Politicians Don’t Feel Unsafe, They Feel Uncomfortable

When discomfort is perceived as danger, protest is seen as harassment.

by Janey Starling

6 March 2024

A young girl holds Palestinian flags at a protest in London, October 2023. Future Publishing/Reuters

As the Israeli military ravages Gaza, the UK government has become preoccupied with concerns over safety. Not for Palestinians – who have experienced over 150 days of genocidal onslaught – but for our own politicians, who don’t like constituents disagreeing with them. 

It was concerns for MPs’ safety that drove the ceasefire debacle in parliament last month, when the Commons speaker Lindsay Hoyle broke parliamentary protocol to prioritise Labour’s tepid ceasefire amendment over the SNP’s. Prior to the vote, Labour politicians had voiced concerns about feeling unsafe. Deputy leader Angela Rayner said she was “scared” when confronted by a bereaved Palestinian man at an event, whilst shadow chancellor Rachel Reeves called pro-Palestine protests “intimidating”.

Safety, however, isn’t a feeling. Safety is a real, material set of conditions: a roof over your head and freedom from violence or injury. British politicians aren’t at risk of being bombed or seeing their children dismembered. Yet it was their speculative safety in the spotlight while Palestinians under military assault became a footnote in the vote.  

It’s true, of course, that two British MPs have been killed in recent years. But it’s a cheap shot for politicians to invoke their deaths to avoid engaging with the public about an ongoing genocide. When politicians say they feel unsafe in this context, they mean they feel uncomfortable being challenged by their constituents.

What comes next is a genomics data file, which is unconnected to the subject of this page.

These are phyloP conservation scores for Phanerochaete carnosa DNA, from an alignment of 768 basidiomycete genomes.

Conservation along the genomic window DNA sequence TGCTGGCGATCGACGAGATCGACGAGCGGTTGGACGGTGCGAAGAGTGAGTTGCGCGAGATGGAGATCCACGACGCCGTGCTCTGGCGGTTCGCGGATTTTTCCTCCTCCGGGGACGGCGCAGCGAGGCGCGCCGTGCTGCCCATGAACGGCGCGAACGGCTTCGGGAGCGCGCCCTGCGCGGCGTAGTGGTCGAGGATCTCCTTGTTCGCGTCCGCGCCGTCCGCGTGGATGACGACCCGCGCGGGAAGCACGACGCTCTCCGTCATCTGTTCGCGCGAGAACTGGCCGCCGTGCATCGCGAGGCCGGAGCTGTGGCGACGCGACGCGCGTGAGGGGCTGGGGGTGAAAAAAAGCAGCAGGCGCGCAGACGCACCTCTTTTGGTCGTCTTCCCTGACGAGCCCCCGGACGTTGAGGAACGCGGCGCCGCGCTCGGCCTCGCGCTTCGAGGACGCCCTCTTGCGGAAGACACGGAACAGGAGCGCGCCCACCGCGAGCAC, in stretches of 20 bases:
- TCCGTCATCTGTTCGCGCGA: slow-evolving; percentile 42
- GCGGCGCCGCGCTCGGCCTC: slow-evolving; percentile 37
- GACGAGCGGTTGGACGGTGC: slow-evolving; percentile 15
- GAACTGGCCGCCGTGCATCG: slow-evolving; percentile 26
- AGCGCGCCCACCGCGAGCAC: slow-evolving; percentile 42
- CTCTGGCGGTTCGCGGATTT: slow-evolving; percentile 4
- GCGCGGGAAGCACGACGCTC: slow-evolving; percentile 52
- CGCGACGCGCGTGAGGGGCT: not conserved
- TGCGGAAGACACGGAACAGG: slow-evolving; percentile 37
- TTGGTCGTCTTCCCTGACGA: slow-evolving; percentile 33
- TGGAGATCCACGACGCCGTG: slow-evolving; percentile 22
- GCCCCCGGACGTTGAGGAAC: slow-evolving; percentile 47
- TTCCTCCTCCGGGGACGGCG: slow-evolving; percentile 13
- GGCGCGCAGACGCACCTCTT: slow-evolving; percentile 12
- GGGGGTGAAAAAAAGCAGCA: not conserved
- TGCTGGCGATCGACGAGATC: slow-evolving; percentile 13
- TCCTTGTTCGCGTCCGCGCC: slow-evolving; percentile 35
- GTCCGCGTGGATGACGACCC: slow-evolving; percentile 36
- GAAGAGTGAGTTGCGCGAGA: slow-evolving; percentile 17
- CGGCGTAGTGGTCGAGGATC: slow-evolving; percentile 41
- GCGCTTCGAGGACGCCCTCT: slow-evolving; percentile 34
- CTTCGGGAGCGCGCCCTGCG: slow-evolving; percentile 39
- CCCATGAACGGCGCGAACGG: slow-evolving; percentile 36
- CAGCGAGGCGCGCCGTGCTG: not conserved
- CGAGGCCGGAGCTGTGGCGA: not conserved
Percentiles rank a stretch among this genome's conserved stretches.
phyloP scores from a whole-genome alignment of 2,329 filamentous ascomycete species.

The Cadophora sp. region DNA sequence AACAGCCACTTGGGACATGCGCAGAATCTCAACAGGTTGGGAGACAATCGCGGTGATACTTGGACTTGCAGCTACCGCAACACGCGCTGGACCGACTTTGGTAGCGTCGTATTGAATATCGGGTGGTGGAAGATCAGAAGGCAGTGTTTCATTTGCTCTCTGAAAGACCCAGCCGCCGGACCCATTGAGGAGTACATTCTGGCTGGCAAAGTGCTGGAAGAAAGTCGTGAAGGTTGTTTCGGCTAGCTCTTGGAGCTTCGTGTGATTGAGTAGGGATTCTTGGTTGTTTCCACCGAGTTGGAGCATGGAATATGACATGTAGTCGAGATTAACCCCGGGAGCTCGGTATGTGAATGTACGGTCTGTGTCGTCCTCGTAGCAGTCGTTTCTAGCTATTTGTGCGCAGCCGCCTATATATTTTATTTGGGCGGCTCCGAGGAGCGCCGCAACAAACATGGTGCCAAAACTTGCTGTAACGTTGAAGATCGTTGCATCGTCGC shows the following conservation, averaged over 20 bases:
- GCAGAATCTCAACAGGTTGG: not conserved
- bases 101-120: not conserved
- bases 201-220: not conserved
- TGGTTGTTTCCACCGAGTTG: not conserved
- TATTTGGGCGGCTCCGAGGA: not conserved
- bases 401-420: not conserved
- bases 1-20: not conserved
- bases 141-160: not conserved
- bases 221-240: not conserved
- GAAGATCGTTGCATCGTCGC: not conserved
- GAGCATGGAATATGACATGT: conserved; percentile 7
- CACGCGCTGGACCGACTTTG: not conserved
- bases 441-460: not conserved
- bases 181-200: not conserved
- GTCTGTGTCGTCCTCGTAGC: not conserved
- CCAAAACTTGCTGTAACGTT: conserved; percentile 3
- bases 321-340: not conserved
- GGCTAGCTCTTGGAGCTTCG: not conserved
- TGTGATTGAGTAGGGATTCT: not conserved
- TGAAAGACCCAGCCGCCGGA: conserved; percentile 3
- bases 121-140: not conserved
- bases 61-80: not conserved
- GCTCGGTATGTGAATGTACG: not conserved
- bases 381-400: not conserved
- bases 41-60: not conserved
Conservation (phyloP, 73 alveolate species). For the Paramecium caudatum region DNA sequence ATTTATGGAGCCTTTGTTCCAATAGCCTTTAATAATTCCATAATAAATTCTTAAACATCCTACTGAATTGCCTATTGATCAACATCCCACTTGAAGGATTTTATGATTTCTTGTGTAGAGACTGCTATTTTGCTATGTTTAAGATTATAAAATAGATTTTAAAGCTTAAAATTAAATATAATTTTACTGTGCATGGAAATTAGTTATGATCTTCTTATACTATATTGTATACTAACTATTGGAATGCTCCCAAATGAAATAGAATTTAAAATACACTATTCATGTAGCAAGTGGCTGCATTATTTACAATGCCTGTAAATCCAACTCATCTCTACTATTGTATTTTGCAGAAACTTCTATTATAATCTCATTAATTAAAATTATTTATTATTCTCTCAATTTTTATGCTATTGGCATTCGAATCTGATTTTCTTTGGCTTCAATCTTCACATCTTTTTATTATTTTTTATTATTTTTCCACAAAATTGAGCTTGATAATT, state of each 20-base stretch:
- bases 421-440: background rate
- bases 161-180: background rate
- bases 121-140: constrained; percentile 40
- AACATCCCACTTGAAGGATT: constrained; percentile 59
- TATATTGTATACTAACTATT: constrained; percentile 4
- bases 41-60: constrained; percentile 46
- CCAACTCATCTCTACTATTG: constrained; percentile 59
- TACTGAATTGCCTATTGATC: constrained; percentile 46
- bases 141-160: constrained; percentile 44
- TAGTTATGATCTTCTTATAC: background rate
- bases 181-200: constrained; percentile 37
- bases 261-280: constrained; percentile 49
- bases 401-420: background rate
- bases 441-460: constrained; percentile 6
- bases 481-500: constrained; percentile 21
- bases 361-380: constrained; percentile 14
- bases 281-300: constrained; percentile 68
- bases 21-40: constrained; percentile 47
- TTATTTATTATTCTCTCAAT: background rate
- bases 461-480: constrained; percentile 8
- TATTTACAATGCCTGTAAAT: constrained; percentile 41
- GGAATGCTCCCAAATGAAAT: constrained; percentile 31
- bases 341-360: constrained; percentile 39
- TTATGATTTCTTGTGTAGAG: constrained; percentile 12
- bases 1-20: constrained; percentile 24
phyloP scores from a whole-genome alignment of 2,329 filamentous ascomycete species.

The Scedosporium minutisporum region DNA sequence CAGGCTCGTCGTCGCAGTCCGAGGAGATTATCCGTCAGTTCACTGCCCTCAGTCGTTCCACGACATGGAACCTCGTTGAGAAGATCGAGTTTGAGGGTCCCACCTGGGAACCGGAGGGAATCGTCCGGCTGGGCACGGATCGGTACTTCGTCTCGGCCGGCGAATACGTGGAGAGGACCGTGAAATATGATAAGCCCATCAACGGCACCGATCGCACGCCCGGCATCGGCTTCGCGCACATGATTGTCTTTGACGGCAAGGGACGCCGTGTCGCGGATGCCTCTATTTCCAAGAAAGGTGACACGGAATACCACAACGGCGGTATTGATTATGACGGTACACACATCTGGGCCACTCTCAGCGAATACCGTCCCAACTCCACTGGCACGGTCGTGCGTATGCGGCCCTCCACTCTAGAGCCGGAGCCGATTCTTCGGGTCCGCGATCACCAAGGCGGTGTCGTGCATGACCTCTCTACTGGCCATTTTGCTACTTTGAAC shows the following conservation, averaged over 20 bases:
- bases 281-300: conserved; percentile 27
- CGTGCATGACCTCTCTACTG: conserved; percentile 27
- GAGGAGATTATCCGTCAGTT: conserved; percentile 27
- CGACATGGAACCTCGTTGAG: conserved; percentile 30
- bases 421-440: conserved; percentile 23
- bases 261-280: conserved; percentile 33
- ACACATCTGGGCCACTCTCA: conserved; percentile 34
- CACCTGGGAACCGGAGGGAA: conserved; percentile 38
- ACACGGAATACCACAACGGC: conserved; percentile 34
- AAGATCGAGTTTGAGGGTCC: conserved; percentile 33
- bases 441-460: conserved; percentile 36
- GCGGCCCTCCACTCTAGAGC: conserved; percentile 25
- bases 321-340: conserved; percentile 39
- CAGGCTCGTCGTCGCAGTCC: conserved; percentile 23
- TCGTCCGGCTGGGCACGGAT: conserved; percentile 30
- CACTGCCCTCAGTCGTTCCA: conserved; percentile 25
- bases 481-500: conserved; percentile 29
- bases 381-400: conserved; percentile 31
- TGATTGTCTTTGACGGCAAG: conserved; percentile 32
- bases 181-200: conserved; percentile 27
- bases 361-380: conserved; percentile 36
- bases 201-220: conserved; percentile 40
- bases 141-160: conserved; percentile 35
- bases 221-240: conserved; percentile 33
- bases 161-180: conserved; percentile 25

The conflation of discomfort with danger has devastating consequences. Last week, the Israeli occupation army reported that it opened fire on starving Palestinians because it felt “unsafe”. It’s an old line; lethal aggression framed as self-defence has legitimised the slaughter of Palestinians for decades. British politicking and Israeli assault – the two sides of the imperial coin – are spearheaded by the same thing: dominant powers feeling unsafe.

If this is unsafe, what do we call it when entire Palestinian families and bloodlines are annihilated? When hospitals can barely function and ambulances are bombed? Over the past five months, harrowing footage has shown videos of six-year-old girls without faces, fathers carrying their children’s body parts in plastic bags and doctors holding a press conference surrounded by corpses. The dehumanisation of Palestinians is compounded by our national narrative that centres British politicians’ comfort above all else. 

When discomfort is perceived as danger, protest is seen as harassment. And when political dissent is positioned as a threat to national security, our human rights are at risk. As sure as night follows day, when politicians begin to cite safety concerns, curtailment of democratic freedoms isn’t far behind. Civil liberties will always play second fiddle to securitisation. Judging by Sunak’s doublespeak at the lectern last Friday, the government plans to corrode our democracy under the guise of protecting it.